knowledge. The Entity called us together for a meeting. “I want you to build a new machine that looks like us…for the sphere.” he said. “Do not use the template for the ones that were eaten by the first machines. This time I want you to install a reproductive system.” “I think we can do that,” I said, “we just don’t know if we can make it work with carbon based machines. Zestruck can write reproductive and selective memory programs, and we already have the parts. Gryffyndor is working on a new CPU that will have greater storage capability.” “Good. There is one thing, however, that you must do.” “Yes Entitas, what would that be?” “I want a program block that will prevent the machines from accessing data from the operating system. I do not want them to be able to replicate the CPU.” That was going to be a problem. We didn’t have any existing programs for that purpose, and we didn’t know how such a program could be written. I had an idea, however. “Can we borrow Tekenze from the Yes/No Department? He’s done some work on looping programs that we have used for shortcut connectors. I’m thinking that he might be able to write a program that shortcuts the user back to the loop. It wouldn’t be a block, but it would have the same result.” “Tekenze…alright. But beware, Flunubulus. Tekenze is a genius, but he is obsessed with this crazy idea about artificial intelligence. Keep an eye on him.” By -.236, we had the blocking program we needed. Tekenze wrote the shortcut connectors and the looping programs. Zestruck constructed a coaxial bundle that connected the CPU to all of the internal operating systems, autonomic functions and moving parts. It transmitted data bi-directionally. Unbeknownst to us, Tekenze had also installed a randomizing program with I/O connections to memory and reproductive software. It showed up when we ran the preliminary diagnostics. “What is that?” I asked him. “Listen, you want these to reproduce, right? And you’ve added new hardware - an insertion device and a receptaculum. So you’re going to have two machines with oppositional external properties. What makes you think they will use them? Chances are they won’t, but with my program, they will inevitably find a reason to couple.” “A reason?” I asked, incredulously. “You mean they will be able to reaon?” “You got it.” “Hey, Tekenze,” Gryffindor exclaimed, “There’s no language showing up on the diagnostics!” “Don’t worry about it. They have self programming software - they will create their own.” “Impossible,” Gryffindor retorted. Gryffyndor time was .128 when the Entity showed up to witness the insertion of the CPU’s. Gryffyndor’s sizing of the cranial cavities were right on spec, accurate to within 1/10000th of a bleen. The processors would rotate slightly on insertion as they made contact with fitting grooves designed to position them flush with connector sites. Inserting solid units was a tedious and frustrating ordeal. The carbon based units were soft and pliable - the job would be easy, even though we had never worked with anything this sophisticated. Once the insertions were completed, we would load the connective data and run final diagnostics before we placed the machines on the sphere. Entitas loved the new machines. “These are completely different. What are those protrusions on that one?” “Those are filled with reproductive circuitry and software. There was no room for all of it in the cranial cavity,” Tekenze replied. “Where is the CPU?” the Entity asked.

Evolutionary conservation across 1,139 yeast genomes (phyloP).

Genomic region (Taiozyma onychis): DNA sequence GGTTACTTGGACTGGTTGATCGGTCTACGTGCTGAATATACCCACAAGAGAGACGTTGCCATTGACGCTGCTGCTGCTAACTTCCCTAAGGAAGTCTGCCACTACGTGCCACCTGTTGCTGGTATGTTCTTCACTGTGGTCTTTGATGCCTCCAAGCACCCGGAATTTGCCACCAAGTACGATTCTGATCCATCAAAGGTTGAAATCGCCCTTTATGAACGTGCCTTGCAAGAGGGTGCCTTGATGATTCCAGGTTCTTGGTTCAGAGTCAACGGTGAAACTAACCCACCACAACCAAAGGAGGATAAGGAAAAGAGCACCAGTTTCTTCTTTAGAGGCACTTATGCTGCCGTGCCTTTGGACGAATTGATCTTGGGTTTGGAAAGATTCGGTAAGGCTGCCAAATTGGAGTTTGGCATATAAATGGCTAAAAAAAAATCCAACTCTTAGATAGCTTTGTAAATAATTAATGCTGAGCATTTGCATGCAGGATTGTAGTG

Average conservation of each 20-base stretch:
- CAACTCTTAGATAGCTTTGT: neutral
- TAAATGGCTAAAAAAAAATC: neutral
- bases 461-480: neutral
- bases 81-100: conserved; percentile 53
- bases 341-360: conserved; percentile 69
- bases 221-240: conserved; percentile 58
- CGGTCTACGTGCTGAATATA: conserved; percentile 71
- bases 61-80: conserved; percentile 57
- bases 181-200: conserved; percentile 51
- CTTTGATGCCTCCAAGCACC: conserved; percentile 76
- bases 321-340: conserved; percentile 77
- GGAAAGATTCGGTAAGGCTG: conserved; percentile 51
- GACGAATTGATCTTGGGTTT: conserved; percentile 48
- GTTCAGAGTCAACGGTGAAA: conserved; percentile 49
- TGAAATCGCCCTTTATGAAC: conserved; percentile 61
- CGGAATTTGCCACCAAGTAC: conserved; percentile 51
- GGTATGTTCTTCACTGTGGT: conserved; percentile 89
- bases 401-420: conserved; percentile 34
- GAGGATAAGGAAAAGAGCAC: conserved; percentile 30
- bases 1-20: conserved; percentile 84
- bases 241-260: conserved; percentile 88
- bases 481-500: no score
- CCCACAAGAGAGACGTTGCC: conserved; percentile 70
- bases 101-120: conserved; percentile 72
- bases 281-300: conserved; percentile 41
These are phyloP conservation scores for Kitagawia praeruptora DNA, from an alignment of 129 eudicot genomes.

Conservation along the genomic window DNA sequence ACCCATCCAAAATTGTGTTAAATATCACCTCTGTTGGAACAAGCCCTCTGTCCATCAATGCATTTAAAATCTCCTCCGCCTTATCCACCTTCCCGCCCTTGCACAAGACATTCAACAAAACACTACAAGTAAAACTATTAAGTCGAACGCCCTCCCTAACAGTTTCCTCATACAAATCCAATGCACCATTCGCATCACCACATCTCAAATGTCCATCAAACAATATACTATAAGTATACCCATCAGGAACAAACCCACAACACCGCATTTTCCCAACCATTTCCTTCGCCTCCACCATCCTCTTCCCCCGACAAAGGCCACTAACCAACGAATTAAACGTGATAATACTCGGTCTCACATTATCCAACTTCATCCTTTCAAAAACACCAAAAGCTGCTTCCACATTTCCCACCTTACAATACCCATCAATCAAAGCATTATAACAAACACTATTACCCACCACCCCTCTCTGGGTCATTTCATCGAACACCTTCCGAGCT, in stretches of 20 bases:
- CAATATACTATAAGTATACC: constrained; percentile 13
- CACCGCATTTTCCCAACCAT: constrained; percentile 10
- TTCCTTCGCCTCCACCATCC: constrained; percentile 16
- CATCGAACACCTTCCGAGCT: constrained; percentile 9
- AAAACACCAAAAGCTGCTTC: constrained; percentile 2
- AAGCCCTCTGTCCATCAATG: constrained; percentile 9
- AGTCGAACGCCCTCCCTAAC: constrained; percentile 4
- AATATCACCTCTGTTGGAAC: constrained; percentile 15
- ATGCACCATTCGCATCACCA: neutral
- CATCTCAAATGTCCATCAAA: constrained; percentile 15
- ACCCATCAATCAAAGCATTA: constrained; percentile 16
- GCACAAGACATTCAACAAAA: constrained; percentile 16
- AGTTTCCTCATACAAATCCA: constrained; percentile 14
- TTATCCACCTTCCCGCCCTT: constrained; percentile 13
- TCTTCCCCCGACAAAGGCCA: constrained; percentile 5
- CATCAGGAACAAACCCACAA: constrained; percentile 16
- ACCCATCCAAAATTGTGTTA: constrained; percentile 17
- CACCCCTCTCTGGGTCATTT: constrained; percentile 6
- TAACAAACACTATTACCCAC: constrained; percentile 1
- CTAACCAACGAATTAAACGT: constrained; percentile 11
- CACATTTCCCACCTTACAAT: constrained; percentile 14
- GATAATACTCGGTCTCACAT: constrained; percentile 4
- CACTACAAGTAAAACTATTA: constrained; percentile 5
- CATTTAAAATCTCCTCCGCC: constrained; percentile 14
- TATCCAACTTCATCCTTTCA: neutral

“It’s right here,” I answered, pointing to the gray mass. “We’re going to insert it now.” “It looks like a mushy blob,” the Entity said. “Yes it does…” I said. Tekenze jumped in when he saw me hesitate (I didn’t know much about carbon technology). He was the best - I liked him. “Soft and mushy is better, since it will program its own circuitry and expand. We’re going to call it a “brain” - we programmed that into their linguistics. “Well, Tekenze, I was against it, but I knew you would find a way to sneak it in. I even warned Flunubulus. But this is a marvelous accomplishment. It’s your show now. I know that you have been working on this for years. I still have my doubts, but we shall see soon enough. Let me ask you this - will they know what time it is?” “They will figure it out. In time, they will devise their own calendar. They can access a program that measures time relative to the rotation of the sphere and its orbit around the big explosion.” “Ah! I am making a joke now boys…it appears that they will be a great deal smarter than you guys. We’re still using Gryffyndor’s idiotic calendar, which is based on nothing but his own imagination. Good work, Tekenze,” the Entity said. I could see that he was happy for Tekenze and I couldn’t help but wonder - were there other Entities? If there were, we had the best one. We placed the machines on the sphere. In short order, they did in fact create their own system to keep track of time, and they reproduced. We were glad to see that, but as they reproduced and evolved, they began to behave unpredictably and violently. Entitas decided to intervene. He spoke to an older machine that seemed to have some influence, and gave it a list of ten rules that he wanted the machines to follow. The machines interpreted this as a message from their “God,” an entity they had conceived as all-powerful and omniscient. But they didn’t follow the rules - they had developed the ability to rationalize. Over time, they worshipped numerous “Gods” that they conceptualized as a rationale to justify their behavior. “Who is Jesus Christ?” the Entity asked me. “I don’t know. They concocted this fantastic story about its creation occurring without reproductive activity, and they call it the ‘son of God.’ It’s worse than that, though. Other groups of machines have their own Gods, and collectively they destroy each other in the name of these Gods. We must have missed something when we ran the diagnostics - maybe a virus.” Tekenze had his own opinion. “It’s the reproductive system. It wasn’t blocked. The peptide chain is producing chemicals that stimulate aggression. We should have anticipated that, but we can’t change it now.” “They’re doing some strange things. Some of the inserters are coupling with each other. And they are building machines of their own, odd mechanical devices without CPU’s that they utilize as weapons. It’s not good,” Zestruck said. “Tekenze, I hate to say it, but these machines are defective. I know Gryffindor built the CPU, but you didn’t let him write any programs, did you?” the Entity asked. “Absolutely not. Besides, he doesn’t know how to write - he only puts things together. Unless he…ah, Gryffyndor, when you were assembling the CPU, what number did you assign to the random access default?” “0.5 - that’s the standard default on all of our machines.” “Damn, Gryffyndor, we told you these were carbon based! Why did you do that?” I had never seen Tekenze angry. “I didn’t think it would make any difference. I set everything else at 0.5 and